What is Durcan referring to when he mentions Life s seemingly seamless garment... ? You may have to look this up in a dictionary of quotations. How is the child s relationship with his father different in the countryside? What do you think But home was not home... may mean? Explain five ways that Durcan makes Dublin seem a daylight nightmare . What difference does it make that the poem is about a man thinking about a past moment? Is there anything else about the poem that you would like to comment on? Both poems are about the world of the Irish country side which has disappeared. Explain what the world of the country side is like in each poem. What and/or who symbolises the country side world in each poem? How may the worlds be compared? How is the loss of the country side presented? Which poem makes you feel the loss the most?

Echoes (Activities), page 12

Assignment three
Enemy Encounter The Disturbance Padraic Fiacc Tony Curtis

Enemy Encounter
1. 2. 3. 4. 5. 6. 7. 8. 9. 10. What is a culvert? What sort of person is the narrator? How is the atmosphere created in the first stanza?

Padraic Fiacc

Why is there a break in the sentence between Stanza 1 and Stanza 2? How do we know what the narrator s attitude to the soldier is? What makes the narrator compare the soldier to a robin? How does the narrator know that the soldier is afraid of him? Is the soldier right to be so afraid? Is the narrator directly involved in the events of the poem? How does this change the poem? Is the poem about individuals or about people in general? How does this change the poem? Is there anything else about the poem that you would like to comment on?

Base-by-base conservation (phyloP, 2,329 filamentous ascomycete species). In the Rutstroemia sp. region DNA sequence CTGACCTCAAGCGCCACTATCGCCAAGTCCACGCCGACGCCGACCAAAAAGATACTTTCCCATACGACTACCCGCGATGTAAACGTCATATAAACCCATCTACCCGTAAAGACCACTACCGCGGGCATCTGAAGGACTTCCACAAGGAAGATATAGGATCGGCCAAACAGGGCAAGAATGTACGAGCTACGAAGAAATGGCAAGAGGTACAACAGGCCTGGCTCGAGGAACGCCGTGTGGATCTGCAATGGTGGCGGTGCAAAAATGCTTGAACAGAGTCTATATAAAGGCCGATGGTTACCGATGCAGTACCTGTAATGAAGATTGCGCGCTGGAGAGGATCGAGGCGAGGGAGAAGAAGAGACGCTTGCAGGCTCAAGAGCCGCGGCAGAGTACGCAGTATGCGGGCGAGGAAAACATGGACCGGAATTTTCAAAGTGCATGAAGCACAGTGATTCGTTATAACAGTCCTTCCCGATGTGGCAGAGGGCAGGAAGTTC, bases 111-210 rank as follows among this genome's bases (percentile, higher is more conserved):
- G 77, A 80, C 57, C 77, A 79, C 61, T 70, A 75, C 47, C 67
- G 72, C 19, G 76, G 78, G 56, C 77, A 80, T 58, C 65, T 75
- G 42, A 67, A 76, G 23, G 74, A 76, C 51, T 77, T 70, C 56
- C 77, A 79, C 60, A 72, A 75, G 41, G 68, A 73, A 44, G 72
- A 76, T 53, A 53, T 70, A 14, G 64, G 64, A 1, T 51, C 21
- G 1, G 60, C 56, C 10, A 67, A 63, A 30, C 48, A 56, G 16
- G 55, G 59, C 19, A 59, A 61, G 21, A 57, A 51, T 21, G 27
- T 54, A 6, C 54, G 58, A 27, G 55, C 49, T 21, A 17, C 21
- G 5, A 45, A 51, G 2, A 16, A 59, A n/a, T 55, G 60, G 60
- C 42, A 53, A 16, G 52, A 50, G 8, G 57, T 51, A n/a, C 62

Echoes (Activities), page 13

The Disturbance
1. 2. 3. 4. 5. 6. 7. 8. 9. 10. 11. 12. How does the opening line try to surprise the reader? How does the second fine contrast with the first? What would happen on your street it a bomb went off? How does this compare with what happens on George Street? Give at least two reasons why the men are compared to convicts. Why does Curtis choose to compare the men to old farmers?

Tony Curtis